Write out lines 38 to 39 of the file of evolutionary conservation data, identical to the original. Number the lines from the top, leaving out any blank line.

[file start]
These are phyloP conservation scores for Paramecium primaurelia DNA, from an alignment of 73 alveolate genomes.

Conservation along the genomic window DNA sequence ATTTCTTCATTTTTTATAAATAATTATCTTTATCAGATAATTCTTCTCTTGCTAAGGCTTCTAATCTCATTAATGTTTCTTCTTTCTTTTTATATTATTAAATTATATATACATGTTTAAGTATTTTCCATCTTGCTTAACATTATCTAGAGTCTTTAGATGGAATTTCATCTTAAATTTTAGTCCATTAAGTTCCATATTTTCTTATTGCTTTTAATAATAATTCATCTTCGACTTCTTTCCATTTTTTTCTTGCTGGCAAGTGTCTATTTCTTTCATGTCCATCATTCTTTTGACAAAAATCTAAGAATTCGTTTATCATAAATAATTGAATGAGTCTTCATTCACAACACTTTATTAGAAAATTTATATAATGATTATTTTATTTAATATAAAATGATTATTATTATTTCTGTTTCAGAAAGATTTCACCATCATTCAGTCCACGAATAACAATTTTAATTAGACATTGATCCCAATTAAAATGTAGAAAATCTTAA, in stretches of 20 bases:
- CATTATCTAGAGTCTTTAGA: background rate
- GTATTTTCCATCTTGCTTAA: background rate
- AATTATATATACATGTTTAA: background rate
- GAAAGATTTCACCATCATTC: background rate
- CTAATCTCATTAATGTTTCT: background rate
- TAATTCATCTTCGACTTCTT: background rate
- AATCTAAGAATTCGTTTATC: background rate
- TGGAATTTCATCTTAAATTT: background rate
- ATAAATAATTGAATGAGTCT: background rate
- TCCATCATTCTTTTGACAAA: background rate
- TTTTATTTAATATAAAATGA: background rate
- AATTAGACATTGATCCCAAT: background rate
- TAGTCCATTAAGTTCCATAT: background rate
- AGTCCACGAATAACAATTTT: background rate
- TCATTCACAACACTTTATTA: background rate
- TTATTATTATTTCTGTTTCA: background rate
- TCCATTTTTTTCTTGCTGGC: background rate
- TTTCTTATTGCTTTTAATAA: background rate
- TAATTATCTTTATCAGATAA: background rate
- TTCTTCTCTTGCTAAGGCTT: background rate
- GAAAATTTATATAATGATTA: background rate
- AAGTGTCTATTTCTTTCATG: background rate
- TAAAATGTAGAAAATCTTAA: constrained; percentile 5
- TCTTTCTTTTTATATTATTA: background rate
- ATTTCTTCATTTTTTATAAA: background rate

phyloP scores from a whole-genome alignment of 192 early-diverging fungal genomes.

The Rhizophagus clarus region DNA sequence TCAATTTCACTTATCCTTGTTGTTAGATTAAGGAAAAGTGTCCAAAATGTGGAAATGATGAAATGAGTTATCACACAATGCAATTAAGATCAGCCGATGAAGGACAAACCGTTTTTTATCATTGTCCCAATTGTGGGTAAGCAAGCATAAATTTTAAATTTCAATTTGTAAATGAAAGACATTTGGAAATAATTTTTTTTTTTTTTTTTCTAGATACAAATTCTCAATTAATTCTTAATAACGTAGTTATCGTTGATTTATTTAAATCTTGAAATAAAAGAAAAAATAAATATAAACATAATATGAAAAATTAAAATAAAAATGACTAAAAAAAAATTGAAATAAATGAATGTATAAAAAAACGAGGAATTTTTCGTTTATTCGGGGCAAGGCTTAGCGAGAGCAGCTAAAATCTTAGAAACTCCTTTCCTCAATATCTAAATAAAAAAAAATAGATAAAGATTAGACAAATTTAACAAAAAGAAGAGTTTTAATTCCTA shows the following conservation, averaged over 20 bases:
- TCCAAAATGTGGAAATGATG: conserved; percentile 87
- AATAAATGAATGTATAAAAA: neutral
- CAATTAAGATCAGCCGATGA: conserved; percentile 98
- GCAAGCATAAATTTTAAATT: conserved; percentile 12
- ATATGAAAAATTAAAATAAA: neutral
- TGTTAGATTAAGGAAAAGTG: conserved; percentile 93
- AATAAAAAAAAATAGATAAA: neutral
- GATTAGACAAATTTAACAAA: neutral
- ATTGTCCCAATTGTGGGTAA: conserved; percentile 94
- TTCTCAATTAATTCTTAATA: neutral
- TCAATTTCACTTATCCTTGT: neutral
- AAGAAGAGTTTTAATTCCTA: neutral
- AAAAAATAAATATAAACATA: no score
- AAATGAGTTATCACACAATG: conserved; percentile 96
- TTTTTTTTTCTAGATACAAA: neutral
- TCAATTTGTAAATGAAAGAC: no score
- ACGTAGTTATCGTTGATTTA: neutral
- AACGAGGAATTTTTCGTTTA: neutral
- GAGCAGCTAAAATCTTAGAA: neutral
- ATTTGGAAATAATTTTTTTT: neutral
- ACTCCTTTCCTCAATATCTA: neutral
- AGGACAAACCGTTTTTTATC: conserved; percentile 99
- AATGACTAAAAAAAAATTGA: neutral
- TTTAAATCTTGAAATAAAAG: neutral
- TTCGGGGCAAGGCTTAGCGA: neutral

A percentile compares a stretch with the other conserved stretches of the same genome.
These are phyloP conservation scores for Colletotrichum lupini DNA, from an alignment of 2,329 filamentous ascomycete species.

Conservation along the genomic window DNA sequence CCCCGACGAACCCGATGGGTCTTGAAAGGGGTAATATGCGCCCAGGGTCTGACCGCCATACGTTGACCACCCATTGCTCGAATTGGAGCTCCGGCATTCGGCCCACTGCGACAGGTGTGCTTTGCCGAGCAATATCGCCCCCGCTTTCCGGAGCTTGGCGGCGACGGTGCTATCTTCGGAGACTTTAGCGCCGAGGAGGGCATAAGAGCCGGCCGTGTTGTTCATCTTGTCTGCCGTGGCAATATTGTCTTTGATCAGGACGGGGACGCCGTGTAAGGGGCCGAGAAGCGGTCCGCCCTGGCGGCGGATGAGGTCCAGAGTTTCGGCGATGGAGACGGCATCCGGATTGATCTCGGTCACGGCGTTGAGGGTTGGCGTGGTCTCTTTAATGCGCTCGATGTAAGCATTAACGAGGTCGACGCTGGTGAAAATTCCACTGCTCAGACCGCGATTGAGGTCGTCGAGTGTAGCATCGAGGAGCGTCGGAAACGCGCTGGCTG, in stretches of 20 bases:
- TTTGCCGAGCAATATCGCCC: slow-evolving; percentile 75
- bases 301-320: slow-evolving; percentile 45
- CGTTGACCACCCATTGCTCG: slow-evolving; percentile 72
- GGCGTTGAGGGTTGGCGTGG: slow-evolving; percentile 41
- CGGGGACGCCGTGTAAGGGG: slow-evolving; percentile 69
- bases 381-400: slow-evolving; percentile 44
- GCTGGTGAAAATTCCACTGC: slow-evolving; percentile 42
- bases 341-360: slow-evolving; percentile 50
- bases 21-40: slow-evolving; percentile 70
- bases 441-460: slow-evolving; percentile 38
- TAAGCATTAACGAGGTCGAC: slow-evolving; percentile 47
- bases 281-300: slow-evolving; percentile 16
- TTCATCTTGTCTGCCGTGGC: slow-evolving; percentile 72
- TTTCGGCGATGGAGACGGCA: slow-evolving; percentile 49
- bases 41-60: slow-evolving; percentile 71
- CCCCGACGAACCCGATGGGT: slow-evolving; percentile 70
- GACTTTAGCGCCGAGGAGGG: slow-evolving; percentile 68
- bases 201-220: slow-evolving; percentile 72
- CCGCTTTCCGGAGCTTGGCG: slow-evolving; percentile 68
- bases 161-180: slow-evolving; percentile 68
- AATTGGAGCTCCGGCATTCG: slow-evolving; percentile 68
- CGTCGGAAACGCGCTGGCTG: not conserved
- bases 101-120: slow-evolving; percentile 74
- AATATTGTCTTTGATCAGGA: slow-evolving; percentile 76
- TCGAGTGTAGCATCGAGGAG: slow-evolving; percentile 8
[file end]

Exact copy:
- ATTGTCCCAATTGTGGGTAA: conserved; percentile 94
- TTCTCAATTAATTCTTAATA: neutral